Freddie Trenkler, War Refugee

Comic skater, Austrian Freddie Trenkler, a cast member in the Sonja Henie Ice Shows, drew countless laughs, and more than a few gasps with his slapstick and death-defying style. This young man, only 27 years old, his identity concealed behind grease paint and rags, ironically shared much in common with his vagabond alter ego.

It was early in the Second World War, and the German war machine blazed across Europe; blitzkrieg overwhelming the Low Countries and France. Freddie’s homeland had fallen much earlier–Nazi occupation of Austria bloodlessly completed in 1938 (think “Sound of Music”). It appears that the Jewish Trenkler had escaped to America, tragically leaving his family to suffer a calamitous fate.

The investigation of papers, pictures, letters, and other mementoes I used in writing River of January, and River of January: Figure Eight, revealed that many of the talented skaters who performed in the Henie productions arrived in America desperate war refugees, who had escaped certain death at the hands of the Nazi’s.

Enjoy this clip of Henie, Trenkler, and the company of ice skaters, (one of whom is Helen Thompson, a subject in both books). However, keep in mind the desperation and harrowing narrative that Trenkler and many others carried to the ice.




Independent Book Stores!

Calling all readers!! April 29th is Independent Book Store Day! Hurry down to Rediscovered Books in Boise, and get your copy of River of January and River of January: Figure Eight. Take a picture holding the book!!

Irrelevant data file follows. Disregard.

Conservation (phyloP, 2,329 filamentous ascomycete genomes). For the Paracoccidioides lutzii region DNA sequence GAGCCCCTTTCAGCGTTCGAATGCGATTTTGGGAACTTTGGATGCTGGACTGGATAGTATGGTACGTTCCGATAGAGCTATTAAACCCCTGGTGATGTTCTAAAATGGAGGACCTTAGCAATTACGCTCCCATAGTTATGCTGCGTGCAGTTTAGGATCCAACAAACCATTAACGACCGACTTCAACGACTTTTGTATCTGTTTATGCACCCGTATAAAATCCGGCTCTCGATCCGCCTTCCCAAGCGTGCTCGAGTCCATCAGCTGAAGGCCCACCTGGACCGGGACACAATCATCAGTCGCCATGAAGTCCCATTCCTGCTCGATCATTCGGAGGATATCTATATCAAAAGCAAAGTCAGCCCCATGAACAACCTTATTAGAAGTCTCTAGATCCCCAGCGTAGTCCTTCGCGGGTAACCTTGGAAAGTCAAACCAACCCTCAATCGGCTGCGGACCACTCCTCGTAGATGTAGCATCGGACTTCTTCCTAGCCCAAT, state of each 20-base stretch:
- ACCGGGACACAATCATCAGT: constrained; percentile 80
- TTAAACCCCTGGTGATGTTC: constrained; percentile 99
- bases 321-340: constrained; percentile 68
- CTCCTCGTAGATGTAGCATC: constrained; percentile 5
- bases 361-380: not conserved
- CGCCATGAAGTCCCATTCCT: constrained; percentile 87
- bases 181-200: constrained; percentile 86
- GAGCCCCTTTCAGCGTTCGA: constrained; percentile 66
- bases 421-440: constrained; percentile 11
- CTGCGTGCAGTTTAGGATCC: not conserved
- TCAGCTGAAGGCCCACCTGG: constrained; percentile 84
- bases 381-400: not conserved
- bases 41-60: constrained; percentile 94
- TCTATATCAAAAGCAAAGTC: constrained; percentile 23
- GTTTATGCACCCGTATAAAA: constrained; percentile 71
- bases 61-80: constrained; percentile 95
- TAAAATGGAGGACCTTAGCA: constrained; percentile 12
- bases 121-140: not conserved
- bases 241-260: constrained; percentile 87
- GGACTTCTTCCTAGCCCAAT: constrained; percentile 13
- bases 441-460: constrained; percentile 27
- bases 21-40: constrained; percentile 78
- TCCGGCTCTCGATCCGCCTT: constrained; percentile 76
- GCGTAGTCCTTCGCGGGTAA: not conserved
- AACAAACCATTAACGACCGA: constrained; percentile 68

In Salt Lake City check out Wellers Bookworks in Trolley Square, and Aunties in Spokane! 

Support indie book writers and sellers. 

Books are boss!

Goody Goody


In the memoir, “River of January,” Helen, a beautiful and talented dancer, set sail in 1936 to Rio de Janeiro, Brazil. She eagerly  looked forward to a two week performance at the famed Copacabana Hotel, with an additional two week option to play in Buenos Aires.

On her sheet music for the number, Goody Goody–one of the many songs prepared for this engagement–Helen penciled in her dance steps among the musical notes and rests.

No film survives of Helen Thompson’s April, 1936 performances in South America, but I found this little gem from the same year. (Personal point . . . I think Helen was a better dancer than the girl in this clip).

Happy Friday.



Gail Chumbley is the author of River of January and River of January: Figure Eight and on

The Pitch

Long rows of rectangular tables, draped and decorated, filled the hall. Cellophane covered baskets, revealing festive gifts sat inches apart, attracting hopeful bids from the browsers wandering about the silent auction. Attendees seemed to understand the drill, strolling from basket to basket, pen in hand, increasing the previous bid. And the purpose behind this auction? The IEA Children’s Fund; a statewide account to help Idaho kids with food, clothing, supplies, shoes, and any other need disadvantaged students face.

I squeezed in between colorful, refugee-sewn bags and wallets, and a boxed WiFi yoga program, complete with a mat and ready-to-use internet software. My books sat displayed below eye level, requiring some adjustments to attract possible buyers.

Both “River of January,” and “River of January: Figure Eight” are rich with archival images. However, space limitations left the usual eye catchers tucked in a satchel, under my chair. Though dismayed at first, I remembered that the books have photo galleries inside, and my tactic instantly shifted. “Are you a reader?” I begin. And what’s cool about teachers is that 99.9% told me ‘yes.’ (Of course they are, we teachers are the champions of literacy.) Then I whipped out the photos in book one.